That’s bad behavior and of course then you should not rehire back, this type of employee. But as well on employer side, you should not as well burn the bridge. As well don’t, if the employee quit the job, don’t ignore this person, still, keep communicating, let this person work until the last day and don’t kick this person from systems, from projects, from communication groups, just still value it while they are working.

Adrie Smith: Right. Well, we definitely want to touch on a lot of that throughout this webinar, but I think the first thing that I wanted to pick up was: what are the real benefits of actually having boomerang employees come back? These people who have already left, have also done some time elsewhere I guess. Then what’s the real added value of actually getting over this stigma?

Eva Balúchová: Yeah. There are many benefits. First of all, these boomerangs they can come back not only as employees but they can come back as advocats, they can comeback as actually partners, customers, clients. But when they come back as employees, actually, you save a lot of money on productivity loss, the recruitment cycle is actually faster, employee productivity comes quicker, you’re saving a lot of money on retaining them, because actually, the employee turnover is less. Then you get the new fresh ideas, new points of view, new energy. As well, actually, the message to current employees is, “it’s not so great out there that’s why I’m coming back”.

Eva Balúchová: Yeah, I think those are the main benefits.

Adrie Smith: Would you recommend almost highlighting boomerang employees when they do come back?

Eva Balúchová: Yeah, I would definitely encourage that because the other benefits, right now coming in my mind is that when they come back you save a lot of money on onboarding and training because they already, probably already know the routine. If you can get them quicker to a productive level. Normally it’s from let’s say six months but boomerangs start to be productive in three months, that’s a lot of money. Yeah, I would just encourage that, but, of course, be picky with the former employees you would hire.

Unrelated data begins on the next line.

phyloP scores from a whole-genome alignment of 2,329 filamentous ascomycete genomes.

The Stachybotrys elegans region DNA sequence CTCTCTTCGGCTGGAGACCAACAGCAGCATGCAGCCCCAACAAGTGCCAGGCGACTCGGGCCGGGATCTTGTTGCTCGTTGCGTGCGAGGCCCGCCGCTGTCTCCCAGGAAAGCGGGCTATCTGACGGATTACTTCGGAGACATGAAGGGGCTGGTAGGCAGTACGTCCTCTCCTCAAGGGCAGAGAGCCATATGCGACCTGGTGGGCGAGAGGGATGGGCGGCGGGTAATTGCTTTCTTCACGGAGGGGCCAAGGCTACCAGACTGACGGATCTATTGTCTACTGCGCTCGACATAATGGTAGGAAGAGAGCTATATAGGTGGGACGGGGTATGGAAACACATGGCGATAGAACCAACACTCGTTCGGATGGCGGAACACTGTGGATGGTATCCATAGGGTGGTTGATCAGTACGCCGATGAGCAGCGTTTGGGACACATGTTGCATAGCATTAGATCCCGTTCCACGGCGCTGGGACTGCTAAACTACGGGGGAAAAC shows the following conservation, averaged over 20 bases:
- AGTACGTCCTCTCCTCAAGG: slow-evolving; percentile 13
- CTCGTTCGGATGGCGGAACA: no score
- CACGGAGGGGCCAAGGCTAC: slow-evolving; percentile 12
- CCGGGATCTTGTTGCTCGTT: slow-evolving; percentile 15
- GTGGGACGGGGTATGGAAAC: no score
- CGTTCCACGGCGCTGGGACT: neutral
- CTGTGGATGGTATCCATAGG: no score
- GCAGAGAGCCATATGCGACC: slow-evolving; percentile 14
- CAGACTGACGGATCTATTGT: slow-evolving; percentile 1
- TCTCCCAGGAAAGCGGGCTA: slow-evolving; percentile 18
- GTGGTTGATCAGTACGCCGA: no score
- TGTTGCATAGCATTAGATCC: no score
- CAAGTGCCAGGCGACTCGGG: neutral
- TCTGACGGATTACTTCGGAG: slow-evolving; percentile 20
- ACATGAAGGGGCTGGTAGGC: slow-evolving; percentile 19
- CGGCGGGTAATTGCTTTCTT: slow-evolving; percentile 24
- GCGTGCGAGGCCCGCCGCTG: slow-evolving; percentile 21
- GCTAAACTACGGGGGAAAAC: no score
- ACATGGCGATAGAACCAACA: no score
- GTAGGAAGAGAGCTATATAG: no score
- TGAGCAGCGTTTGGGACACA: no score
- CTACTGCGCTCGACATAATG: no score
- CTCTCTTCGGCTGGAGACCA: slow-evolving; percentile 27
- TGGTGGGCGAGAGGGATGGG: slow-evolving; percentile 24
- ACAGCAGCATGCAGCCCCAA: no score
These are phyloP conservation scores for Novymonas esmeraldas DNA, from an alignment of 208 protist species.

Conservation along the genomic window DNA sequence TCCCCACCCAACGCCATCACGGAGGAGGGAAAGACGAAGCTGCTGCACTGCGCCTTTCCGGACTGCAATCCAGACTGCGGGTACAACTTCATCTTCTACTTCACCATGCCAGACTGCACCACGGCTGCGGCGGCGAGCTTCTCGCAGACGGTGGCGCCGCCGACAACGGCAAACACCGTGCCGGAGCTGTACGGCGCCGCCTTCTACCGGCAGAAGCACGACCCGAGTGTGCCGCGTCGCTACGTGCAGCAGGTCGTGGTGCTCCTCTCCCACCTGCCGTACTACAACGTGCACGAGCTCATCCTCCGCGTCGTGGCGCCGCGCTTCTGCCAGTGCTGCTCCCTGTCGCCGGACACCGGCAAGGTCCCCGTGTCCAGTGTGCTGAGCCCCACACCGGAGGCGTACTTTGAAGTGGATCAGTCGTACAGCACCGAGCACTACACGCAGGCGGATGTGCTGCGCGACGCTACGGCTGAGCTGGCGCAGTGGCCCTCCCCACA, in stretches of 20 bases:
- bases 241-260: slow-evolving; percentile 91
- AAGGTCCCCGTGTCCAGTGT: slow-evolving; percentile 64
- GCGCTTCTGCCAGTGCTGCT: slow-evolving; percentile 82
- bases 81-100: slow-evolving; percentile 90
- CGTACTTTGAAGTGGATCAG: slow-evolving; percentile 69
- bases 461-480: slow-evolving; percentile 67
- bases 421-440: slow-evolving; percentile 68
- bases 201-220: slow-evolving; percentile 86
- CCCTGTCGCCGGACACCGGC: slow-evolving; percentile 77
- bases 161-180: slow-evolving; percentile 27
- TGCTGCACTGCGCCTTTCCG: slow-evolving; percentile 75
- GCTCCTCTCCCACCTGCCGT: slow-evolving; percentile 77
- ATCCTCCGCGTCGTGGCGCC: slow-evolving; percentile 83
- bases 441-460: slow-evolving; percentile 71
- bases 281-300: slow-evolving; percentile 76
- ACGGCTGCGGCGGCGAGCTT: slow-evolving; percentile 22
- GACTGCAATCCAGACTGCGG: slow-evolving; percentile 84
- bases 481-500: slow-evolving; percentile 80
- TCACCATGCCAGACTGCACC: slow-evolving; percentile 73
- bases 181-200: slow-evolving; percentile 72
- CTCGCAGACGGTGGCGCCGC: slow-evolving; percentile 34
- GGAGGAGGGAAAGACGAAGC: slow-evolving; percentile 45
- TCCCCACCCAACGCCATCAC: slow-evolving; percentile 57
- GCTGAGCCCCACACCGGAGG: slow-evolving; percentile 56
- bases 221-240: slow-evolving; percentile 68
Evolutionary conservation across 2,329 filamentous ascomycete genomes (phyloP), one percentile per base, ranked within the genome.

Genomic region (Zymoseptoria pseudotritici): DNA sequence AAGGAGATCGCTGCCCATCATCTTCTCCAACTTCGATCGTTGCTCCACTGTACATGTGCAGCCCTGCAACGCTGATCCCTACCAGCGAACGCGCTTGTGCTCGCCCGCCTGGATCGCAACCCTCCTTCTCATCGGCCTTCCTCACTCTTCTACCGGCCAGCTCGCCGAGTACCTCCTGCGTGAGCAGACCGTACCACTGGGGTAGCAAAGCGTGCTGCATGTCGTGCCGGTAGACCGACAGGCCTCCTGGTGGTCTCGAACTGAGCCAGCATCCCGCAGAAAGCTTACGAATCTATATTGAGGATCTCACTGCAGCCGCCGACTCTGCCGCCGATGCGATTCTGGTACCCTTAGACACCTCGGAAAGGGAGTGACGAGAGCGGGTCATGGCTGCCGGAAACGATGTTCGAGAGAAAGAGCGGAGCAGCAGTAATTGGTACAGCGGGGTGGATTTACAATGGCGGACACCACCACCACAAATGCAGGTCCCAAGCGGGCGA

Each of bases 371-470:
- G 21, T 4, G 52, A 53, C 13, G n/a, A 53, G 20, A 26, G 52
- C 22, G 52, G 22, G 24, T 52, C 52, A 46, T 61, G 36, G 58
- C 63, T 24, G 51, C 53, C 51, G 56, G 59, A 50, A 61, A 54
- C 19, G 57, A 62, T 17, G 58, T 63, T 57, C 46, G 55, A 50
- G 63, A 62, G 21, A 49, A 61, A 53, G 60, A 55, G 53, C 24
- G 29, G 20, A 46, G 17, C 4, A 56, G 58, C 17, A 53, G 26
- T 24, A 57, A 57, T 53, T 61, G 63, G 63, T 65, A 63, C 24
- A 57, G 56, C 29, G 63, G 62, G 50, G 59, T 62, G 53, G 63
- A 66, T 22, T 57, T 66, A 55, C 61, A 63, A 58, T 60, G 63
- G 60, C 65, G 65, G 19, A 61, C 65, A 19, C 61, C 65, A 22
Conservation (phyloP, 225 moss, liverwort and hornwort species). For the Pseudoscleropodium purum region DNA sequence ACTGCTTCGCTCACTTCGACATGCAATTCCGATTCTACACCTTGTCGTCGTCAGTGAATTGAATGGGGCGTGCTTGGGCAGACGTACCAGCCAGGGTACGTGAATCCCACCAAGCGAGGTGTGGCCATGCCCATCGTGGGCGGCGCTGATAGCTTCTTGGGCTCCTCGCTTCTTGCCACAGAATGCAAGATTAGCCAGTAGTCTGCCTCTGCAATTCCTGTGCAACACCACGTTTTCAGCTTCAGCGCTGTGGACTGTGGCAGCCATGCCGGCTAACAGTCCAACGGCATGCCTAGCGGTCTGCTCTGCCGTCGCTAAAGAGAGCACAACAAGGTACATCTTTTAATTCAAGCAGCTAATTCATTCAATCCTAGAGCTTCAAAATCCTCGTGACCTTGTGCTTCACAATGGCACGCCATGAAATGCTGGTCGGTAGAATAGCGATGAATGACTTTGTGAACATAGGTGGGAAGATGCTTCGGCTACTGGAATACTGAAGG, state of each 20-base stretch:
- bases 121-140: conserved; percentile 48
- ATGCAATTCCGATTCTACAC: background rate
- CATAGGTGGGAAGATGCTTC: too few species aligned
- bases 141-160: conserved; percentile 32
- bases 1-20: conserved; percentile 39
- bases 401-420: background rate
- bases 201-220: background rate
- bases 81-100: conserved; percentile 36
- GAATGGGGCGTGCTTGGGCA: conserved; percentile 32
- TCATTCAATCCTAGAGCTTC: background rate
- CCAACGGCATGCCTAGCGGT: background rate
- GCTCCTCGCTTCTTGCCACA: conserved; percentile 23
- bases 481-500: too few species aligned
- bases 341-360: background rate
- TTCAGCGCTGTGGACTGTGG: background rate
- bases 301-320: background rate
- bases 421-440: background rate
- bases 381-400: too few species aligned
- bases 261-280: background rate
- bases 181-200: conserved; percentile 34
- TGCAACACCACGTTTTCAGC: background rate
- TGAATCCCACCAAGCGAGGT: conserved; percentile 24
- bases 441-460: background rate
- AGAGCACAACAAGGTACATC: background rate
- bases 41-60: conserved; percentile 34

Adrie Smith: So that kind of leads us to the question, what kind of circumstances should be considered and what sort of circumstances may kind of be a little bit of a red flag?

Eva Balúchová: The behaviors I mentioned before, when employees give notice, how they behave at the company is important. Basically, leaving in good manners but as well, employers should let them leave in good manners if one of these behaviors is broken, then you should, I would be really hesitant to actually rehire this type of person. But as well as an employee, I would think twice if I want to go back because that employer behaved a certain way.

Adrie Smith: Yeah.

Eva Balúchová:  I would definitely be hesitant and do maybe proper screening still with boomerang employees.

Adrie Smith: Yeah. Are there any recommendations that you might give in order to manage the whole process? Or is there kind of good equation to manage not only an employee leaving but also maybe an employee coming back.

Eva Balúchová: Yeah.

Adrie Smith: Any touch points you would like to cover?

Eva Balúchová: If you have a former employee in the recruitment process, I wouldn’t recommend special recruitment process for them, they should go through all recruitment steps, just as the other candidates need to go through. Of course, their recruitment process will be quicker already.  But still I would maintain all steps.

Adrie Smith: Okay.

Eva Balúchová: When they’re leaving, as an employer, you should definitely wish them all the best, and you have to conduct an exit interview. On this interview, I would highly suggest to be open for any feedback and, yes, it could be bad feedback or good feedback, but you can learn from it. As well, talk about the future step and why they leave and-

Adrie Smith: What they are looking for, I guess.

Eva Balúchová: Yeah, exactly. And then, as well, ask them if they need anything from you: any recommendations, any advice, any help, tell them that they can contact you anytime if they need any help from you or, as well, keep in touch with them while they’re gone, for example. And that’s important step if they’re ever to come back.

Adrie Smith: Yeah. You mentioned exit interviews, are there any particular questions that you would recommend? I know you said be open for feedback, are there any particular questions that you would recommend, definitely asking? Because of course this can provide a really good resource when they do come back in the future.

Eva Balúchová: Yeah. I would definitely go further into motivation as to why they left. It’s really important to understand why they’re leaving, why you’re not making them happy anymore. Really go deep into relationship with the manager: what were you missing there? You can also go deeper into other relationships: what were you missing with the relationship with the peers or what you would like to see more at our company? What we should do more? That kind of stuff.

And definitely ask them why other companies are more attractive for them. When they are headhunted, for example. Why did you choose that other company? What they have that we are lacking? I would definitely go to these questions and get as much information around them.

Adrie Smith: Yeah. It’s kind if hard though, to feel like to not feel like you’re the jealous ex boyfriend or girlfriend, like, “why them and not me?” [laughter] I guess you have to use your own judgment, right?

Eva Balúchová: Yeah.  I don’t have any advice how to overcome the emotional parts and not to feel bad about it, “I thought that we are that great, the other company is better.”

I think you just have to be more objective and less emotional in this case, but it’s sometimes hard to do [chuckle].